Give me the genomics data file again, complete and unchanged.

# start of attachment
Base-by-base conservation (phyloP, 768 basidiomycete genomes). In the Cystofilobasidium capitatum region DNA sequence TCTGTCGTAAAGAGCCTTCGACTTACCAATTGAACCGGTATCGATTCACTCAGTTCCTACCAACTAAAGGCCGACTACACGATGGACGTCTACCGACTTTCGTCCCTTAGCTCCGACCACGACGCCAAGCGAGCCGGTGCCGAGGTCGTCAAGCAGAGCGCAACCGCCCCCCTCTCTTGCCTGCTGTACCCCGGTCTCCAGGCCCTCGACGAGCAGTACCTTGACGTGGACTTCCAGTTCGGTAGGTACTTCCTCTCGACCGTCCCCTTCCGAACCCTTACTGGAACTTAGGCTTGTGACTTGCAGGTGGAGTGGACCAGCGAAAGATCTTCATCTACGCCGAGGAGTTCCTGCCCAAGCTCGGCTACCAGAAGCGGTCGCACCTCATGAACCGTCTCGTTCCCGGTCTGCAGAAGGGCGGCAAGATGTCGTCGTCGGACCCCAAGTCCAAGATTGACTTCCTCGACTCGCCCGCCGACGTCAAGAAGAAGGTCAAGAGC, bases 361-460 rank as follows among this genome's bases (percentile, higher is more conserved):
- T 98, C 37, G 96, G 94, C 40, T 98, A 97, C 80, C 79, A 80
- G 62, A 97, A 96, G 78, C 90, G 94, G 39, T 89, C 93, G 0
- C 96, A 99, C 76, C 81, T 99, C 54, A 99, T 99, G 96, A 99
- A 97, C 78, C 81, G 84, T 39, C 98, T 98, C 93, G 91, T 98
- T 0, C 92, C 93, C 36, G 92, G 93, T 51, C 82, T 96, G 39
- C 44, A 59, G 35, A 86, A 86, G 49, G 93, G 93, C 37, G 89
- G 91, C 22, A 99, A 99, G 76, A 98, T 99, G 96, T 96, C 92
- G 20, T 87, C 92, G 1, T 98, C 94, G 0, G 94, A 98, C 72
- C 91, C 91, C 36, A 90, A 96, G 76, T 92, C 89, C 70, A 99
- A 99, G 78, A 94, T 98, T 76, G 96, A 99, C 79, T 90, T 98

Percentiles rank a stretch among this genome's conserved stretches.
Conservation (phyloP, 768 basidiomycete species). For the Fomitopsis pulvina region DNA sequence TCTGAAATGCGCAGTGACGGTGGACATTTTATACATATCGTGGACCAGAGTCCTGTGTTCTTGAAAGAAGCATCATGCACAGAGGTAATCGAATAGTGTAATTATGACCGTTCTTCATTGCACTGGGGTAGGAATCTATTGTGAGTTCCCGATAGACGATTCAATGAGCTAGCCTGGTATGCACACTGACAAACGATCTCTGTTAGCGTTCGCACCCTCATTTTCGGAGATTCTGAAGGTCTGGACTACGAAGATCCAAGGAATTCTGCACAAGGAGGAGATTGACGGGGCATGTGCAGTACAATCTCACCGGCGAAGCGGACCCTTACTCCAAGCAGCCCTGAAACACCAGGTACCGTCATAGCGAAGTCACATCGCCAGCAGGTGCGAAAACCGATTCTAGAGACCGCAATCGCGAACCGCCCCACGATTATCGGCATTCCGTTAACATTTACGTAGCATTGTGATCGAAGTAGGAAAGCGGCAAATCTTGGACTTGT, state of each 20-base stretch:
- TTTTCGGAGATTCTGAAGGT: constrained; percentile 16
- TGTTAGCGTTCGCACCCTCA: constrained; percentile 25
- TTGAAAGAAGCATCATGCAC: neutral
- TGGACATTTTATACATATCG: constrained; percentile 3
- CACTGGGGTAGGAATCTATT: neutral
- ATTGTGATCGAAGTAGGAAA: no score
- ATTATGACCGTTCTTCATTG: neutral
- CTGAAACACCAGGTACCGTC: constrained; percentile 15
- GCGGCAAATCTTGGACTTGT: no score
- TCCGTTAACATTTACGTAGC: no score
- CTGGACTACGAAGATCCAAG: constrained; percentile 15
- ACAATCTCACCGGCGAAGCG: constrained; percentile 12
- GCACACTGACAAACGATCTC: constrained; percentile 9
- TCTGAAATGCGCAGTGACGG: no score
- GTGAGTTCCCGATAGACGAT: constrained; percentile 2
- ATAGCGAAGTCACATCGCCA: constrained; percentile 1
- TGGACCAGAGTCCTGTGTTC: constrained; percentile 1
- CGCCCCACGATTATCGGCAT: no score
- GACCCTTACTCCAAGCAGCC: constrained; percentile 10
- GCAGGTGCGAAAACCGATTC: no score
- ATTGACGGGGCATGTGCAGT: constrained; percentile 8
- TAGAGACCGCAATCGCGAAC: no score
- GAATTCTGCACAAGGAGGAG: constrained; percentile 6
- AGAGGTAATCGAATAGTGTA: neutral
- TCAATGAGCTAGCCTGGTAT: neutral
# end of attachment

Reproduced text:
Base-by-base conservation (phyloP, 768 basidiomycete genomes). In the Cystofilobasidium capitatum region DNA sequence TCTGTCGTAAAGAGCCTTCGACTTACCAATTGAACCGGTATCGATTCACTCAGTTCCTACCAACTAAAGGCCGACTACACGATGGACGTCTACCGACTTTCGTCCCTTAGCTCCGACCACGACGCCAAGCGAGCCGGTGCCGAGGTCGTCAAGCAGAGCGCAACCGCCCCCCTCTCTTGCCTGCTGTACCCCGGTCTCCAGGCCCTCGACGAGCAGTACCTTGACGTGGACTTCCAGTTCGGTAGGTACTTCCTCTCGACCGTCCCCTTCCGAACCCTTACTGGAACTTAGGCTTGTGACTTGCAGGTGGAGTGGACCAGCGAAAGATCTTCATCTACGCCGAGGAGTTCCTGCCCAAGCTCGGCTACCAGAAGCGGTCGCACCTCATGAACCGTCTCGTTCCCGGTCTGCAGAAGGGCGGCAAGATGTCGTCGTCGGACCCCAAGTCCAAGATTGACTTCCTCGACTCGCCCGCCGACGTCAAGAAGAAGGTCAAGAGC, bases 361-460 rank as follows among this genome's bases (percentile, higher is more conserved):
- T 98, C 37, G 96, G 94, C 40, T 98, A 97, C 80, C 79, A 80
- G 62, A 97, A 96, G 78, C 90, G 94, G 39, T 89, C 93, G 0
- C 96, A 99, C 76, C 81, T 99, C 54, A 99, T 99, G 96, A 99
- A 97, C 78, C 81, G 84, T 39, C 98, T 98, C 93, G 91, T 98
- T 0, C 92, C 93, C 36, G 92, G 93, T 51, C 82, T 96, G 39
- C 44, A 59, G 35, A 86, A 86, G 49, G 93, G 93, C 37, G 89
- G 91, C 22, A 99, A 99, G 76, A 98, T 99, G 96, T 96, C 92
- G 20, T 87, C 92, G 1, T 98, C 94, G 0, G 94, A 98, C 72
- C 91, C 91, C 36, A 90, A 96, G 76, T 92, C 89, C 70, A 99
- A 99, G 78, A 94, T 98, T 76, G 96, A 99, C 79, T 90, T 98

Percentiles rank a stretch among this genome's conserved stretches.
Conservation (phyloP, 768 basidiomycete species). For the Fomitopsis pulvina region DNA sequence TCTGAAATGCGCAGTGACGGTGGACATTTTATACATATCGTGGACCAGAGTCCTGTGTTCTTGAAAGAAGCATCATGCACAGAGGTAATCGAATAGTGTAATTATGACCGTTCTTCATTGCACTGGGGTAGGAATCTATTGTGAGTTCCCGATAGACGATTCAATGAGCTAGCCTGGTATGCACACTGACAAACGATCTCTGTTAGCGTTCGCACCCTCATTTTCGGAGATTCTGAAGGTCTGGACTACGAAGATCCAAGGAATTCTGCACAAGGAGGAGATTGACGGGGCATGTGCAGTACAATCTCACCGGCGAAGCGGACCCTTACTCCAAGCAGCCCTGAAACACCAGGTACCGTCATAGCGAAGTCACATCGCCAGCAGGTGCGAAAACCGATTCTAGAGACCGCAATCGCGAACCGCCCCACGATTATCGGCATTCCGTTAACATTTACGTAGCATTGTGATCGAAGTAGGAAAGCGGCAAATCTTGGACTTGT, state of each 20-base stretch:
- TTTTCGGAGATTCTGAAGGT: constrained; percentile 16
- TGTTAGCGTTCGCACCCTCA: constrained; percentile 25
- TTGAAAGAAGCATCATGCAC: neutral
- TGGACATTTTATACATATCG: constrained; percentile 3
- CACTGGGGTAGGAATCTATT: neutral
- ATTGTGATCGAAGTAGGAAA: no score
- ATTATGACCGTTCTTCATTG: neutral
- CTGAAACACCAGGTACCGTC: constrained; percentile 15
- GCGGCAAATCTTGGACTTGT: no score
- TCCGTTAACATTTACGTAGC: no score
- CTGGACTACGAAGATCCAAG: constrained; percentile 15
- ACAATCTCACCGGCGAAGCG: constrained; percentile 12
- GCACACTGACAAACGATCTC: constrained; percentile 9
- TCTGAAATGCGCAGTGACGG: no score
- GTGAGTTCCCGATAGACGAT: constrained; percentile 2
- ATAGCGAAGTCACATCGCCA: constrained; percentile 1
- TGGACCAGAGTCCTGTGTTC: constrained; percentile 1
- CGCCCCACGATTATCGGCAT: no score
- GACCCTTACTCCAAGCAGCC: constrained; percentile 10
- GCAGGTGCGAAAACCGATTC: no score
- ATTGACGGGGCATGTGCAGT: constrained; percentile 8
- TAGAGACCGCAATCGCGAAC: no score
- GAATTCTGCACAAGGAGGAG: constrained; percentile 6
- AGAGGTAATCGAATAGTGTA: neutral
- TCAATGAGCTAGCCTGGTAT: neutral